Another Consideration: How Much Will You Give Up to Earn Less?
As your marginal tax rate increases, you get to keep less and less of each extra dollar that you earn. If you have to work harder or work longer hours to get those extra dollars, there’s going to be a point when it’s no longer worth it to you.
For example, if you’re financially comfortable, you might not want to work weekends if you’re only keeping $76 of every additional $100 that you earn—and that’s only accounting for federal income taxes.
Social Security takes another 6.2% cut until you reach the annual Social Security earnings limit ($147,000 in 2022 and $160,200 in 2023), and Medicare takes another 1.45% no matter what your income is.
If you’re self-employed, you also pay the employer share of Social Security and Medicare, also known as the self-employment tax.
High earners also pay an additional 0.9% Medicare tax on income that exceeds a certain amount.
Now you know why wealthy people try to minimize their earned income (it’s highly taxed) and maximize their investment income (it’s often less taxed)—and why tax analysts say marginal tax rates are a disincentive to work.
Steve Stanganelli, CFP®, CRPC®, AEP®, CCFS
Clear View Wealth Advisors LLC, Amesbury, Mass.
A raise could put you in alternative minimum tax (AMT) territory, where you may lose the ability to claim certain itemized deductions. For 2022, the AMT exemption is $75,900 for single taxpayers and $118,100 for married taxpayers filing jointly (rising to $81,300 for single taxpayers and $126,500 for married taxpayers in 2023).
In addition, a marginal increase in income could raise your Medicare Part B premiums two years later. This is only a concern for those who are (or will soon be) 65 or older. In 2022, higher Part B premiums apply when your modified AGI (modified adjusted gross income, or MAGI) is above $91,000 for single filers or above $182,000 for married joint filers.
You’ll want to review the tax implications before doing a Roth IRA conversion, since it could bump you into a higher bracket.
Also, the net investment income tax of 3.8% may impact you if your 2022 MAGI exceeds $200,000 (single filers) or $250,000 (married joint filers).
How can I avoid moving into a higher tax bracket?
One popular strategy for staying in a lower marginal tax bracket is timing your income. If you want to sell some stock that has increased in value, you might choose to sell it next year instead of this year, if selling it this year would push you into a higher tax bracket and selling it next year might not.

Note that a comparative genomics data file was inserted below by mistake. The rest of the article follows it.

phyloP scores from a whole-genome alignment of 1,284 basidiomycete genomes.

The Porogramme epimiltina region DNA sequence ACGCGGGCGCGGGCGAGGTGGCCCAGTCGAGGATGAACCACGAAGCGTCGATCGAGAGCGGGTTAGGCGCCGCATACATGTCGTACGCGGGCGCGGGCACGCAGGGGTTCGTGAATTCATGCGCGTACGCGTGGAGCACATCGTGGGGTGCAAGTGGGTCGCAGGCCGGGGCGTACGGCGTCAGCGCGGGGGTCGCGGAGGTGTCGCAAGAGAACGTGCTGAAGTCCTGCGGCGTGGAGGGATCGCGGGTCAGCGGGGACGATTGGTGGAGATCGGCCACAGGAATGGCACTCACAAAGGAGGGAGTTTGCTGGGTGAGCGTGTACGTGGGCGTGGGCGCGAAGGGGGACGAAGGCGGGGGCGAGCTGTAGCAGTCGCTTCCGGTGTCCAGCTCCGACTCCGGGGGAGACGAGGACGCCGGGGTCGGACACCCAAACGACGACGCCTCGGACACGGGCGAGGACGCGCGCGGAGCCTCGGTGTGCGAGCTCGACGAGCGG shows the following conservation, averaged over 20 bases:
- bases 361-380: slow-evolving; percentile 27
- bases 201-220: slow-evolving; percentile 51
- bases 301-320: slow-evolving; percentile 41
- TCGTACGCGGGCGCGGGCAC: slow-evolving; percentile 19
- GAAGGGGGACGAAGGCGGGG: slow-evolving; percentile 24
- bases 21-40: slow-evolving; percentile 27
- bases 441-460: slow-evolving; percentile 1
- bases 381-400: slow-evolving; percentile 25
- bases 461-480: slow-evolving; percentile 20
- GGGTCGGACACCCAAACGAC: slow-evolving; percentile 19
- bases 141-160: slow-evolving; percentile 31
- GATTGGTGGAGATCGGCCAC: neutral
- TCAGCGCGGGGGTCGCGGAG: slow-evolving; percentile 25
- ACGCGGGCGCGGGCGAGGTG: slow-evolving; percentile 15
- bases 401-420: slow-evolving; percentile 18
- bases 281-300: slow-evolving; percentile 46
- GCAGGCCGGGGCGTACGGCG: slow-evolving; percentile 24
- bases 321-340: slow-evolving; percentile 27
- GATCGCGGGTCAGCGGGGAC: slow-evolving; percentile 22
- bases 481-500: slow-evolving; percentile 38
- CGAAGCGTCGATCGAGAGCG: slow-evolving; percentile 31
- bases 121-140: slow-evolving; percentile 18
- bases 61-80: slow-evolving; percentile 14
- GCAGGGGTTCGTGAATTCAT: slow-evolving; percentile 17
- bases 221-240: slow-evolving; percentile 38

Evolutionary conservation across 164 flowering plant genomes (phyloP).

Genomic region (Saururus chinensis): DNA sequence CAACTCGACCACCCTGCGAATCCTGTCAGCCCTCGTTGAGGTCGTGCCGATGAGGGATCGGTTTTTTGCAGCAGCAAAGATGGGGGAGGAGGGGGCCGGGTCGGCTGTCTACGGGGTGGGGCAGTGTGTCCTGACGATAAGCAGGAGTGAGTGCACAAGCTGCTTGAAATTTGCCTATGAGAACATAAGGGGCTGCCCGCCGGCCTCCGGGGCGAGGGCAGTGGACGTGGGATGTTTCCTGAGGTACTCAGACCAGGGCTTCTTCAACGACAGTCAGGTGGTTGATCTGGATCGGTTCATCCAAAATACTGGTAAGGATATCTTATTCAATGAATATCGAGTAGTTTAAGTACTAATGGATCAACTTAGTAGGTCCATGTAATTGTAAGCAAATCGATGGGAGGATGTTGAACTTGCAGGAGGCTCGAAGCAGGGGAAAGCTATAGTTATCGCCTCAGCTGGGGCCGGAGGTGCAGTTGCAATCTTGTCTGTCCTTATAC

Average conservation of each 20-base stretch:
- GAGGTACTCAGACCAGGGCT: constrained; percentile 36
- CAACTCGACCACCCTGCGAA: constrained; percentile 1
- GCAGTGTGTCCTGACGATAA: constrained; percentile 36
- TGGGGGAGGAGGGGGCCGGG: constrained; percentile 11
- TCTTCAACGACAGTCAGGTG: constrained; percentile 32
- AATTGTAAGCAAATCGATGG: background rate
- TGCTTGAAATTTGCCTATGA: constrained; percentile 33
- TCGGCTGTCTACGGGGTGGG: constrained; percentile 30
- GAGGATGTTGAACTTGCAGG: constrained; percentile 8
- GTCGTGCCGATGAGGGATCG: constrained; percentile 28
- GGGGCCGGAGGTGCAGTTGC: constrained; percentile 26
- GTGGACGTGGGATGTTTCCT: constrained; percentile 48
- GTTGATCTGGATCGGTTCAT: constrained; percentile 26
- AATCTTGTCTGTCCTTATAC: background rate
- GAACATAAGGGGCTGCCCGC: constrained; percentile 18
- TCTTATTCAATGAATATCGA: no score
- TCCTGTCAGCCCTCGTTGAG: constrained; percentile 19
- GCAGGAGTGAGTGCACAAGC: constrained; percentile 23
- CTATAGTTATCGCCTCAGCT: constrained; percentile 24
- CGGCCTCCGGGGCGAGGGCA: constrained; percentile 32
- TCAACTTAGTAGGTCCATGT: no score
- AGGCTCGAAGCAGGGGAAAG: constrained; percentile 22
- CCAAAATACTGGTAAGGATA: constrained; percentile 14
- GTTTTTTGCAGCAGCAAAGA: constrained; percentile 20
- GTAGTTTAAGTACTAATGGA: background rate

What’s the highest tax bracket?
In 2022, the highest marginal tax rate on earned income is 37%. It applies to amounts over $539,900 for single taxpayers and amounts over $647,850 for married taxpayers filing jointly. In 2023, the highest rate is also 37%, applying to amounts over $578,125 for single taxpayers and amounts over $693,750 for married taxpayers filing jointly.
Does my tax bracket affect all of my income?
No. Your tax bracket only affects a portion of your income. For example, as a single filer with a taxable income of $50,000 in 2022, your tax rate would be 10% on the first $10,275, 12% on the next $31,500, and 22% on the remaining $8,225. You will not pay 22% on all $50,000.
The Bottom Line
The next time you receive a raise, don’t let concerns about tax brackets dampen your enthusiasm too much. You really will take home more money in each paycheck. When an increase in income moves you into a higher tax bracket, you only pay the higher tax rate on the part of your income that falls into that bracket. You don’t pay a higher rate on all of your income.
That said, it’s a good idea to see how the extra income from your raise might affect your big picture. You may need to do additional planning to reduce your taxes or retain your eligibility for certain benefits. For example, you might want to either avoid selling investments that have increased in value, especially if you haven’t held them for more than a year, or contribute more to your retirement savings.
Internal Revenue Service. “Rev. Proc. 2021-45,” Page 7.
Internal Revenue Service. "IRS provides tax inflation adjustments for tax year 2023."
Internal Revenue Service. “IRS Provides Tax Inflation Adjustments for Tax Year 2022.”
HealthCare.gov. “How to Save on Your Monthly Insurance Bill with a Premium Tax Credit.”
Internal Revenue Service. “Publication 970: Tax Benefits for Education,” Page 35.
Internal Revenue Service. “Publication 970: Tax Benefits for Education,” Page 24.
Internal Revenue Service. “IRS Issues Frequently Asked Questions to Assist Those Claiming the 2021 Recovery Rebate Credit,” Page 2.
Internal Revenue Service. “Publication 936: Home Mortgage Interest Deduction,” Page 8.
Internal Revenue Service. “Retirement Savings Contributions Credit (Saver’s Credit).”
Social Security. "Cost-of-Living-Adjustment (COLA) Information for 2023."
Internal Revenue Service. “Self-Employment Tax (Social Security and Medicare Taxes).”
Internal Revenue Service. “Questions and Answers for the Additional Medicare Tax.”
Tax Foundation. “State Individual Income Tax Rates and Brackets for 2022.”
Center on Budget and Policy Priorities. “Substantial Income of Wealthy Households Escapes Annual Taxation or Enjoys Special Tax Breaks.”
Congressional Budget Office. “How Taxes and Transfers Affect the Work Incentives of People with Low and Moderate Income.”
Internal Revenue Service. "Administrative, Procedural, and Miscellaneous 2023 Tax Forms and Instructions."
Medicare. “Part B Costs.”
Internal Revenue Service. “Topic No. 559 Net Investment Income Tax.”
Internal Revenue Service. “Rev. Proc. 2021-45,” Pages 6–7.